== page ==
Varied climatic and topographic influences on Late Pleistocene mountain glaciation in the Western United States

TitleVaried climatic and topographic influences on Late Pleistocene mountain glaciation in the Western United States
Publication TypeJournal Article
Year of Publication2008
AuthorsThackray GD
JournalJournal of Quaternary Science
Date PublishedSep-Oct
ISBN Number0267-8179
Accession NumberISI:000259754500013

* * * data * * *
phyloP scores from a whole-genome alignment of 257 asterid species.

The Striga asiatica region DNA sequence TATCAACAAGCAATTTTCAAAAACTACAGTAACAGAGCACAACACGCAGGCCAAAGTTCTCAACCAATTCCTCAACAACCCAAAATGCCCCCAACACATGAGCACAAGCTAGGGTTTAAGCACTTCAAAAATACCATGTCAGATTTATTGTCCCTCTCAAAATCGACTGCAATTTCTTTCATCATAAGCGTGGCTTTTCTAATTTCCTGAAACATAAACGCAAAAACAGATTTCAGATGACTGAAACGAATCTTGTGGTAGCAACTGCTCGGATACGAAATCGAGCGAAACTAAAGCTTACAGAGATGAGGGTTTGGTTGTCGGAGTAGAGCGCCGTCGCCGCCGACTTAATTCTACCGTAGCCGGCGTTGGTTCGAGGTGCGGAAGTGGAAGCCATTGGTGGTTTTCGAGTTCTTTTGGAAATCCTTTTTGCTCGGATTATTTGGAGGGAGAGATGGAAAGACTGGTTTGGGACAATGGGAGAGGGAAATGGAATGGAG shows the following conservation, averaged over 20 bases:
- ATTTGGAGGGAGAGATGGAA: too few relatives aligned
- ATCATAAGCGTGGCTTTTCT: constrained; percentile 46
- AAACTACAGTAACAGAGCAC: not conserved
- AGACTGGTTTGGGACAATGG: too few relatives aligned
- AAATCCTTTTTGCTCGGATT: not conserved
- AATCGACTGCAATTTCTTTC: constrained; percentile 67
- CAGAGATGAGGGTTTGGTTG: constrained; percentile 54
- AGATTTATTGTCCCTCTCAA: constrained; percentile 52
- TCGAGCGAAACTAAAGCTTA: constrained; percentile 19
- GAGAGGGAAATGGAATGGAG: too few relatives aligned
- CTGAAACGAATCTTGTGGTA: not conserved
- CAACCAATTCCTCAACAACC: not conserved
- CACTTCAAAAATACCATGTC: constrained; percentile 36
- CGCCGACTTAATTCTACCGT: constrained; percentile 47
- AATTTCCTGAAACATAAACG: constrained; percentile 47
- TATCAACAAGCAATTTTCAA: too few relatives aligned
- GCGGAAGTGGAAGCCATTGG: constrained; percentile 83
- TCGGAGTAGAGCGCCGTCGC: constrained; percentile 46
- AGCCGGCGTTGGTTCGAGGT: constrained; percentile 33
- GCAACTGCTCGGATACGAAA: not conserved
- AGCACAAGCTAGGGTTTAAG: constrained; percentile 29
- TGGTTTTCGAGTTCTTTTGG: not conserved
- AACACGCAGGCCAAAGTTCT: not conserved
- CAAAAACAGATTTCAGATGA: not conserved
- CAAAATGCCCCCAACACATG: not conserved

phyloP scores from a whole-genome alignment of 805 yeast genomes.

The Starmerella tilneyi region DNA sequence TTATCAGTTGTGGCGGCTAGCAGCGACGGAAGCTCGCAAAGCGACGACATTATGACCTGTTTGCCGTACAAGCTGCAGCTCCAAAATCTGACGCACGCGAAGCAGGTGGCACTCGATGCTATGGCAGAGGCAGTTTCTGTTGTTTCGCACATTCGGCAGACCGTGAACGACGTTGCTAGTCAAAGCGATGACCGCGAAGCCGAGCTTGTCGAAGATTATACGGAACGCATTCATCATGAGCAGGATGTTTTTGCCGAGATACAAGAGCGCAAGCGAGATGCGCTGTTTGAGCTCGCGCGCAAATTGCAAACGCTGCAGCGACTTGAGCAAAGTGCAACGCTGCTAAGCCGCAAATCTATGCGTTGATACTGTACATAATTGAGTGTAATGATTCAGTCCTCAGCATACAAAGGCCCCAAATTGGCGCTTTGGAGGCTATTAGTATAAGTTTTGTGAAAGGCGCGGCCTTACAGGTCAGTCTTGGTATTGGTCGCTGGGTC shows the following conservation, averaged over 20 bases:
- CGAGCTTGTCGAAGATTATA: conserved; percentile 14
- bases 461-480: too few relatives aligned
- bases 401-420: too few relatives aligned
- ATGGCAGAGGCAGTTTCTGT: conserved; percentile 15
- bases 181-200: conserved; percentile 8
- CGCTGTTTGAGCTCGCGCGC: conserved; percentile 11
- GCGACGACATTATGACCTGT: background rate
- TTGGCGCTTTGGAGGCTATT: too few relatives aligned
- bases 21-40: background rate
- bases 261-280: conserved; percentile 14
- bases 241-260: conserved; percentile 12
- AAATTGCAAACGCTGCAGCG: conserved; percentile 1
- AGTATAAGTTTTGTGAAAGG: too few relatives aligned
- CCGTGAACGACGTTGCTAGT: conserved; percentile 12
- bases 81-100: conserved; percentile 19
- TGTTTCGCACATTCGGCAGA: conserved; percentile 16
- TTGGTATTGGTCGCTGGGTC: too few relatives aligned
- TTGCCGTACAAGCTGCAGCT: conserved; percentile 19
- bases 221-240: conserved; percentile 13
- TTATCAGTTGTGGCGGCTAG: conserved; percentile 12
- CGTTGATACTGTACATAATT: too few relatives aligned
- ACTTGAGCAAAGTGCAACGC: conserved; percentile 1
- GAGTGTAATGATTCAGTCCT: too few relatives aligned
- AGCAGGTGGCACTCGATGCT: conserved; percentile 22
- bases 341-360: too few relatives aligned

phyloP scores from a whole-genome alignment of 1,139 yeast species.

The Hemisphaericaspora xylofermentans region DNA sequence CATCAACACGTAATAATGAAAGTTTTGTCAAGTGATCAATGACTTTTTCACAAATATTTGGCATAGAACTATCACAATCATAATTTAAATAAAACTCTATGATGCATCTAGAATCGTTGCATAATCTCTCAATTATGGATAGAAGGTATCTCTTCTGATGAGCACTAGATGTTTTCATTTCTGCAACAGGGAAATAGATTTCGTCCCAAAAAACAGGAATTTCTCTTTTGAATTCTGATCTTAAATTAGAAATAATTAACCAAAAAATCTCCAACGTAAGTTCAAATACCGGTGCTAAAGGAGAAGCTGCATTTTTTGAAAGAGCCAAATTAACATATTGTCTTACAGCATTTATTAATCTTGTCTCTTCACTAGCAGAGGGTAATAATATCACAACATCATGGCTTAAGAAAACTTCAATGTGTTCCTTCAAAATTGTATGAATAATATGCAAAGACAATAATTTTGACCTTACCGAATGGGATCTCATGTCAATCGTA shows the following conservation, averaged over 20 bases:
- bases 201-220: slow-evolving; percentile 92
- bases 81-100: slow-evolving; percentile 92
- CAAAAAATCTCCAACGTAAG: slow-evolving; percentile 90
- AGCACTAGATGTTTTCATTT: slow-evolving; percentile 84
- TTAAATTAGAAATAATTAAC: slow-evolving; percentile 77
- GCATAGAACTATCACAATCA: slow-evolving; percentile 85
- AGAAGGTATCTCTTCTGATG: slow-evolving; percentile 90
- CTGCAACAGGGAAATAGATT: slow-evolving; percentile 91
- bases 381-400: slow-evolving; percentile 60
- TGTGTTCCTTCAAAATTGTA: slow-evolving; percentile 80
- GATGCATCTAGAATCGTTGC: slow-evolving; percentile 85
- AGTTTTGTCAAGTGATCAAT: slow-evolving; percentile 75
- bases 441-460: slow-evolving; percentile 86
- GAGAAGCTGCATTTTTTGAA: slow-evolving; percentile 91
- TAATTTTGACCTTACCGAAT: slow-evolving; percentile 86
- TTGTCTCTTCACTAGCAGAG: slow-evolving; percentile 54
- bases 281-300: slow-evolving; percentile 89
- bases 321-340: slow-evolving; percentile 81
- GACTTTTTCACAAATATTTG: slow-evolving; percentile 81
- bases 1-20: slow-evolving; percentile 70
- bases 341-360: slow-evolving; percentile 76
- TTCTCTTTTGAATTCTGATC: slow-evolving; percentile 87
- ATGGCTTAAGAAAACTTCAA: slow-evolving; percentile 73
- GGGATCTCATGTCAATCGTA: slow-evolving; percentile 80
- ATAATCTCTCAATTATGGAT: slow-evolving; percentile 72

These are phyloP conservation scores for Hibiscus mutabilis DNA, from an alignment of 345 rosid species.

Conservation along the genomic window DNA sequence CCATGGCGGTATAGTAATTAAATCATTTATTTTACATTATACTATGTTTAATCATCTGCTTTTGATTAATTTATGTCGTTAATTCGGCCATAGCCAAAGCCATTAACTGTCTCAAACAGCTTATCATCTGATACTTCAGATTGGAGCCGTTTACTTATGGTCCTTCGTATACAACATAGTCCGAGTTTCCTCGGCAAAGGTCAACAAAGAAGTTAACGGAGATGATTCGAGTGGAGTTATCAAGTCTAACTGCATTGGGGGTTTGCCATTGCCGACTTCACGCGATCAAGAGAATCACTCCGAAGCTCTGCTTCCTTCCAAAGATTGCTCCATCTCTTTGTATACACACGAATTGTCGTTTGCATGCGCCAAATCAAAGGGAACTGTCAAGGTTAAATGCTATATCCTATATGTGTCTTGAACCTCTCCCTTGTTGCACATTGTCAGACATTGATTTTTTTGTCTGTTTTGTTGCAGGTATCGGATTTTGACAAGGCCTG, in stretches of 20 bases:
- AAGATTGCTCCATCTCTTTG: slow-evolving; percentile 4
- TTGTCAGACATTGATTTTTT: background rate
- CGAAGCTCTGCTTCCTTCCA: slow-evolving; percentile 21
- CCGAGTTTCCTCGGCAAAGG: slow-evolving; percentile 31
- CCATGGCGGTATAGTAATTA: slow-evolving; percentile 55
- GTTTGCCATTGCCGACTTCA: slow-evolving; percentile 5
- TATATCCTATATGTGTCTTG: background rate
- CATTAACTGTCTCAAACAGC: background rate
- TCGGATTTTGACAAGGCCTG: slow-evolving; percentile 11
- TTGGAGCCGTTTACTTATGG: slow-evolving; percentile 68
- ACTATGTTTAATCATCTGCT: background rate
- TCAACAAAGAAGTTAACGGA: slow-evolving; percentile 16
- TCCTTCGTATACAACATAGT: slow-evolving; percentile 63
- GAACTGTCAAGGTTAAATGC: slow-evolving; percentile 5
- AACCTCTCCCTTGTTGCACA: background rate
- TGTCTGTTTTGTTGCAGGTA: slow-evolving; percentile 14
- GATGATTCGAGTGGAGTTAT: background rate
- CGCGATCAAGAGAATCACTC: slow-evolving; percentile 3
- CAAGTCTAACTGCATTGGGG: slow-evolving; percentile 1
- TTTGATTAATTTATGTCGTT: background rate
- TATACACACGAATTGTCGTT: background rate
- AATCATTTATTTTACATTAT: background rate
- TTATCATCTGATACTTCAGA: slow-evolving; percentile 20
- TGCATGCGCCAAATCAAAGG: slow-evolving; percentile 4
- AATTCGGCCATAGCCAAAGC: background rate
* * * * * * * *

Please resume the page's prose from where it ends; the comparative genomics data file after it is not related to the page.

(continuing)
The timing of Late Pleistocene mountain glacier fluctuations varied widely across the western United States. Glaciers in the maritime Olympic Mountains reached local maxima 125-60 ka and 34-31 ka, and were far less extensive during the global Last Glacial Maximum (LGM). Glaciers in the Cascade Mountains showed a similar general pattern but with contrasts in detailed timing. Most mountain glacier systems further inland exhibited maximum ice extent during Marine Isotope Stage (MIS) 2. In the Wallowa, Wind River, and possibly the Sawtooth Mountains, maximum ice extent occurred ca. 20-23 ka. Mountain glacier systems of the Cordilleran Ice Sheet (Puget Lobe), greater Yellowstone region and Uinta Mountains reached maximum extent ca. 19-16 ka, and those in the Wallowa, Sawtooth and Wind River Ranges were at near-maxi mum positions ca. 17 ka. The variable timing of maximum and near-maximum ice advances appears to be related to climatic setting and glacier mass balance characteristics. Mountain glacier systems under the strongest maritime influences reached maximum extent at times of strong westerly atmospheric flow. Olympic and Cascades glaciers appear to have been negatively influenced by weakened westerly flow at the time of the global LGM, perhaps associated with ice-sheet-induced anticyclonic flow. Glacier systems with maximum advances correlative with the global LGM appear to have responded more strongly to depressed temperature. The ca. 17 ka ice advances of several glacier systems are broadly correlative with Heinrich Event 1 in the North Atlantic region, and imply a cooling event and reinvigoration of moisture transport into the region. Post-LGM advances of Uinta Mountain glaciers appear to have arisen from moisture influences of pluvial Lake Bonneville. Copyright (C) 2008 John Wiley & Sons, Ltd.